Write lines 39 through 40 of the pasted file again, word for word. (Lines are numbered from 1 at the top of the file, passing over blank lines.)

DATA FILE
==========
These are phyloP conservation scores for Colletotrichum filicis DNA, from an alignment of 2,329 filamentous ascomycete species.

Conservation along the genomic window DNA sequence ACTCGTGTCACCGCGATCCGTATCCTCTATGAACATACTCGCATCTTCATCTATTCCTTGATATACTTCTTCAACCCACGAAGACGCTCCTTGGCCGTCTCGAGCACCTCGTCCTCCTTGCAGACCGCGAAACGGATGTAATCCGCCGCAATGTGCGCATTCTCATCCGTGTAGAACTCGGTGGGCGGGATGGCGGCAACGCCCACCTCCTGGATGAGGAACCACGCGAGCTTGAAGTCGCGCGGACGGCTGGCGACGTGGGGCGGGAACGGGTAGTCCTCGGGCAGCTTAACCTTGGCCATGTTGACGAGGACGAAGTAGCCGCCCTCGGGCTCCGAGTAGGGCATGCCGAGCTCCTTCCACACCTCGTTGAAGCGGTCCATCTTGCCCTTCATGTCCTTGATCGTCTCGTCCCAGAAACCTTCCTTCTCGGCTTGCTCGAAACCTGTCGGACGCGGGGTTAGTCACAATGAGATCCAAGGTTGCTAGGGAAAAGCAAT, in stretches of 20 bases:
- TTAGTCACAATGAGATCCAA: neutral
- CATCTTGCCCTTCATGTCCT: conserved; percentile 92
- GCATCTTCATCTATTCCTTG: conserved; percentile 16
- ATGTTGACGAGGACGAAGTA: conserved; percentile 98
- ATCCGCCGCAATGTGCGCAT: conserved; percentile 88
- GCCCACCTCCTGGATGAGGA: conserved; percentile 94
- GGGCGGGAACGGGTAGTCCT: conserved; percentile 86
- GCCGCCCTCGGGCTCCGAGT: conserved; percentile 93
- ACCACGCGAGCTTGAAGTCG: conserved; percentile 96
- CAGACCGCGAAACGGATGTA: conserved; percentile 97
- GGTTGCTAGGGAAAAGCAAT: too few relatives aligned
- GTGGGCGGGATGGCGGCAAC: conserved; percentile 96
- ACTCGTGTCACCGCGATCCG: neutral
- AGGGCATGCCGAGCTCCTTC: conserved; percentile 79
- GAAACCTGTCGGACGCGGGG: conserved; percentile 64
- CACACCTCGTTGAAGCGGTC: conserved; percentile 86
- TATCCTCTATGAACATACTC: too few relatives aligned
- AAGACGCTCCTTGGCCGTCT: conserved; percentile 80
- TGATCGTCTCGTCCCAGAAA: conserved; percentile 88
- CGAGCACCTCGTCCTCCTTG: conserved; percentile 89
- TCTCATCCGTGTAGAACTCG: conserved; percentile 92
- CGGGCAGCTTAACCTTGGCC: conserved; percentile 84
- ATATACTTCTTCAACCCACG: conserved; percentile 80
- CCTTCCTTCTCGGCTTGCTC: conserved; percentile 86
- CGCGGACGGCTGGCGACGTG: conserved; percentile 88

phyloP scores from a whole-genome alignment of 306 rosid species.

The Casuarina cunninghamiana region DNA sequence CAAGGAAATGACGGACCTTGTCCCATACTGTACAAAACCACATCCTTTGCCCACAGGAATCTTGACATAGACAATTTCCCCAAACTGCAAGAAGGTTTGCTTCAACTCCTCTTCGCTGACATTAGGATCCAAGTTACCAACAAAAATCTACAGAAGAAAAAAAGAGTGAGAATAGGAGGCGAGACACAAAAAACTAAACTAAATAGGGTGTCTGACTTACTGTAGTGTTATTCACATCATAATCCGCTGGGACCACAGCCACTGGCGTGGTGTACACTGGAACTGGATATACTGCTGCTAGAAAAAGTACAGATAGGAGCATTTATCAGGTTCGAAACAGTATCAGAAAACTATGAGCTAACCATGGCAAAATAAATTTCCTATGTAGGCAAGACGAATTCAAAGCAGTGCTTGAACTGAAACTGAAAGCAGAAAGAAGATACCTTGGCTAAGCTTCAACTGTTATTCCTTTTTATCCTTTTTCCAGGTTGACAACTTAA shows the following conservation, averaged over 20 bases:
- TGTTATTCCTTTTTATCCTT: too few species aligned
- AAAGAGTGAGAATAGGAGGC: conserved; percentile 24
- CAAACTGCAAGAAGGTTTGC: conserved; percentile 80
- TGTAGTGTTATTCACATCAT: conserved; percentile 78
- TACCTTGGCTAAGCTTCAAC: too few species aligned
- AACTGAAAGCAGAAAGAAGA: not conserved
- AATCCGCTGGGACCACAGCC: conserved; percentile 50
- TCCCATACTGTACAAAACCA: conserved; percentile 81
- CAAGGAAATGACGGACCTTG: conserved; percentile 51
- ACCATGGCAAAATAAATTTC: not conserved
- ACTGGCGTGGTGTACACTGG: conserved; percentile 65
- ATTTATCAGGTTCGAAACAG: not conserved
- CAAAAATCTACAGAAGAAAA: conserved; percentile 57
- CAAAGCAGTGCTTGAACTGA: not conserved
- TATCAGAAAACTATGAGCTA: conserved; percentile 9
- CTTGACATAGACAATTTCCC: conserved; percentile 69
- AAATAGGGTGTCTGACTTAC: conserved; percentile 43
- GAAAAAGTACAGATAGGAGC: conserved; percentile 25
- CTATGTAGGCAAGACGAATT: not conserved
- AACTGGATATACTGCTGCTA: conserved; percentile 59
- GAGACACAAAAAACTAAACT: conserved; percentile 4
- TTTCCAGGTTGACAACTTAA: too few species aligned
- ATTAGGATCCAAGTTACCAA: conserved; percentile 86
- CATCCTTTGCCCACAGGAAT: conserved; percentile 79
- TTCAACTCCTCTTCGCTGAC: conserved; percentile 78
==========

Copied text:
- ACCATGGCAAAATAAATTTC: not conserved
- ACTGGCGTGGTGTACACTGG: conserved; percentile 65